“All three of these are what I would consider to be significant fires with significant damage to buildings, and we want to make sure we get everything right,” said Karola Hanks, fire marshal with the Durango Fire Protection District.
The first major fire started May 21 at 1111 Camino del Rio, just south of Natural Grocers. The building was empty and sat on the site of what is proposed to become an 86-room hotel.
Firefighters have been working with the Durango Police Department and the Bureau of Alcohol, Tobacco, Firearms and Explosives on the suspicious circumstances of the fire.
An accelerant-sniffing dog was used in the investigation, and the ATF offered a $5,000 reward to anyone with information leading to an arrest.
“We are still awaiting some results from the laboratories,” Hanks said earlier this week when discussing the cause.
The second fire started June 14 at the Tercero Townhouse in the 2100 block of West Third Avenue. Kevin Abeyta, 24, of Durango died in the fire after running back inside to save a mother and child.
Hanks said the fire started on the exterior of the building, perhaps a deck, where Abeyta lived. Fire investigators haven’t ruled out a lit cigarette or electrical issue as possible causes, she said.
“There was no barbecue on the deck,” she said. “We’re still doing some questions and looking for those items that were on that deck and looking at them.”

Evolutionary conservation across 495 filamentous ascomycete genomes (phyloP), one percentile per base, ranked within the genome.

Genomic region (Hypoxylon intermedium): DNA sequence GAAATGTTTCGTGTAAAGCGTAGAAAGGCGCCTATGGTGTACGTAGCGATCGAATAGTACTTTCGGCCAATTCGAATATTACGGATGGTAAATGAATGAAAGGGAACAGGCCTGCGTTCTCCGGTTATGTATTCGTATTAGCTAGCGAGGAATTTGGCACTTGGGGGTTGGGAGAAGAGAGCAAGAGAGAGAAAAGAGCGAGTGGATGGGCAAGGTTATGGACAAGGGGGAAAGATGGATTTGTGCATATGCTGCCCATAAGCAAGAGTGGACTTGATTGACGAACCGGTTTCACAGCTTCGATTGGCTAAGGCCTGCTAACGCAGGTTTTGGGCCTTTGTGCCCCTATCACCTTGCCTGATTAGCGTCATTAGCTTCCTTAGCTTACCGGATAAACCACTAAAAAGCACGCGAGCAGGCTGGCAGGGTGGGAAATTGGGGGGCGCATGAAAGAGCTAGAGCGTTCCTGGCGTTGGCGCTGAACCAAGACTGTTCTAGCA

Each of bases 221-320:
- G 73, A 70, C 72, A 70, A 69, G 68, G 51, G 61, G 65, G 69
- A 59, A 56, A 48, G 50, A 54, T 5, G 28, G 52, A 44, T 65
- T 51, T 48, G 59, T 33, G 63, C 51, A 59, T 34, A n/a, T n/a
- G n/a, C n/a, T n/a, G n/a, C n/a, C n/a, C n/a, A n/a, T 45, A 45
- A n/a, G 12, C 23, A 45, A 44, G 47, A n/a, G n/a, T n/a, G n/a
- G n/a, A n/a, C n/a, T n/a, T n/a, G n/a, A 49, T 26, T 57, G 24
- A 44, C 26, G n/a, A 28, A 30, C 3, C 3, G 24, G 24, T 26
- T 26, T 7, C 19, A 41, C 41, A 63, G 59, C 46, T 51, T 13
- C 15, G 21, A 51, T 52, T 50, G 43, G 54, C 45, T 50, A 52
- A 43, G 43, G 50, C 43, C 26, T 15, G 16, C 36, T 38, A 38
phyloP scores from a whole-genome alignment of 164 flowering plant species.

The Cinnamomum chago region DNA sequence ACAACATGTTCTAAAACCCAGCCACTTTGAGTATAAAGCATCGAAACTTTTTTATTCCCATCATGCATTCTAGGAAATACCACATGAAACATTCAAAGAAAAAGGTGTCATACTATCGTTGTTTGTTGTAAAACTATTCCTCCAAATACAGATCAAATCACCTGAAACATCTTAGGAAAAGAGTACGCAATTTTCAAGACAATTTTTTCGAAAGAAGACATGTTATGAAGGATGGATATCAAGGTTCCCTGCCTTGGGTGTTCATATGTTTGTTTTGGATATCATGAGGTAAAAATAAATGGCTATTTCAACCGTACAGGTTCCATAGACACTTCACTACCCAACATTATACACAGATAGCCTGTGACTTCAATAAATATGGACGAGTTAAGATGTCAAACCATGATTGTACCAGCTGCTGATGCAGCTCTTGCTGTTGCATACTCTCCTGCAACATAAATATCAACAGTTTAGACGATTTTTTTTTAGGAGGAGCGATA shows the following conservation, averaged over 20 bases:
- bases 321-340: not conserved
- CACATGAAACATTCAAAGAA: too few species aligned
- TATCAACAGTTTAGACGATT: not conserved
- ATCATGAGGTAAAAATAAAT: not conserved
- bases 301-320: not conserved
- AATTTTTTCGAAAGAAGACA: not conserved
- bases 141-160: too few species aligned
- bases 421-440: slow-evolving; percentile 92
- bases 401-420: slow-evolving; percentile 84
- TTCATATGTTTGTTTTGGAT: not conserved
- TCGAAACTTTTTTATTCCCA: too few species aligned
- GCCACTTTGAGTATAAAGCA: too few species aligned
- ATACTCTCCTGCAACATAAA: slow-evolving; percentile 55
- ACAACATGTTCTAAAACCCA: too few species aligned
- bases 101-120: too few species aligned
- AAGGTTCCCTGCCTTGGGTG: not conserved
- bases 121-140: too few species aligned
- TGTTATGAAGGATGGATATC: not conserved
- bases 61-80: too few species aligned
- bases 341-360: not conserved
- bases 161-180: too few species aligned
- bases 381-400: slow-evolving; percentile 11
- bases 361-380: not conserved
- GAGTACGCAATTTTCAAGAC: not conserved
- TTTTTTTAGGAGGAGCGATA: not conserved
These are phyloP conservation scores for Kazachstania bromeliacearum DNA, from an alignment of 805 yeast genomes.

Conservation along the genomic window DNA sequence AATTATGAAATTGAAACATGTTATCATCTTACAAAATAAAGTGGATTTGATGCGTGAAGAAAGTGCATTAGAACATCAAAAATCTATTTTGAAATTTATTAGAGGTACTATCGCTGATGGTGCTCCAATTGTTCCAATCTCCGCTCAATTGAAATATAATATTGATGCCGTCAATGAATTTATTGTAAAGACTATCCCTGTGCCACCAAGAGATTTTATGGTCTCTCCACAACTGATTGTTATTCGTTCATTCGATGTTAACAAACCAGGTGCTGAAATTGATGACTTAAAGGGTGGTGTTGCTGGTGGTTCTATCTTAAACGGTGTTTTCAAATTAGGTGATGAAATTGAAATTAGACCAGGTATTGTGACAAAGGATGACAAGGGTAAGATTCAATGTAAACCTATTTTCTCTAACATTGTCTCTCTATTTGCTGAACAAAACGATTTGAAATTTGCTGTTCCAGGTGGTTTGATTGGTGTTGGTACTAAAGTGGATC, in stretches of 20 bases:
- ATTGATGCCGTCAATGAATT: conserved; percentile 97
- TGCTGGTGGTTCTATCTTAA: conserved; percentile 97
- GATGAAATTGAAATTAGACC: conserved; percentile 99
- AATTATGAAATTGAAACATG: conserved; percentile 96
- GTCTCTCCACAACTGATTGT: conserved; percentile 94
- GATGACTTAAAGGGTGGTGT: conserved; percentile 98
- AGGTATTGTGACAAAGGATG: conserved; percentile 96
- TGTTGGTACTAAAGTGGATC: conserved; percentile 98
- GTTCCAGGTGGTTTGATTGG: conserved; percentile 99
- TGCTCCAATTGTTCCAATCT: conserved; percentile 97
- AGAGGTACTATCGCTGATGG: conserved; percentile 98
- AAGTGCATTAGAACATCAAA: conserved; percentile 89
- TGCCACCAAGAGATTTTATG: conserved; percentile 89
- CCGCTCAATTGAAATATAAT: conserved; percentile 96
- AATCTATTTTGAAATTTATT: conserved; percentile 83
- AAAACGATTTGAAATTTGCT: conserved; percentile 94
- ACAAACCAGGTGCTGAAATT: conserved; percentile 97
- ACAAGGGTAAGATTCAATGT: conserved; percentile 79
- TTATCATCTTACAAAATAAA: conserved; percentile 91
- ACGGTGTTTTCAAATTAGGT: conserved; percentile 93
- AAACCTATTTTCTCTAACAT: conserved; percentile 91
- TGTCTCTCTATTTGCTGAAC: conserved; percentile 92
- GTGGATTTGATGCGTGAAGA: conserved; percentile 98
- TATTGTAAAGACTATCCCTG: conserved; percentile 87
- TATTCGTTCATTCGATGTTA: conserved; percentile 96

The third fire started June 28 in the 1200 block of Lightner Creek Road (County Road 207). The blaze torched 412 acres, cost more than $2 million to fight and led to the evacuation of 170 homes for several days.
The fire started inside Christine Polinsky’s home and spread to the surrounding wildland, but firefighters are unsure how the home caught fire. In early July, firefighters said the exact cause would likely remain “undetermined” because the intense heat destroyed any evidence that might lead to the point of origin.
But Hanks said she has renewed hope for determining the cause. Private insurance companies plan to take a forensic look at appliances inside the home, which may identify an official cause.
“The insurance companies will give me whatever information they learn,” she said.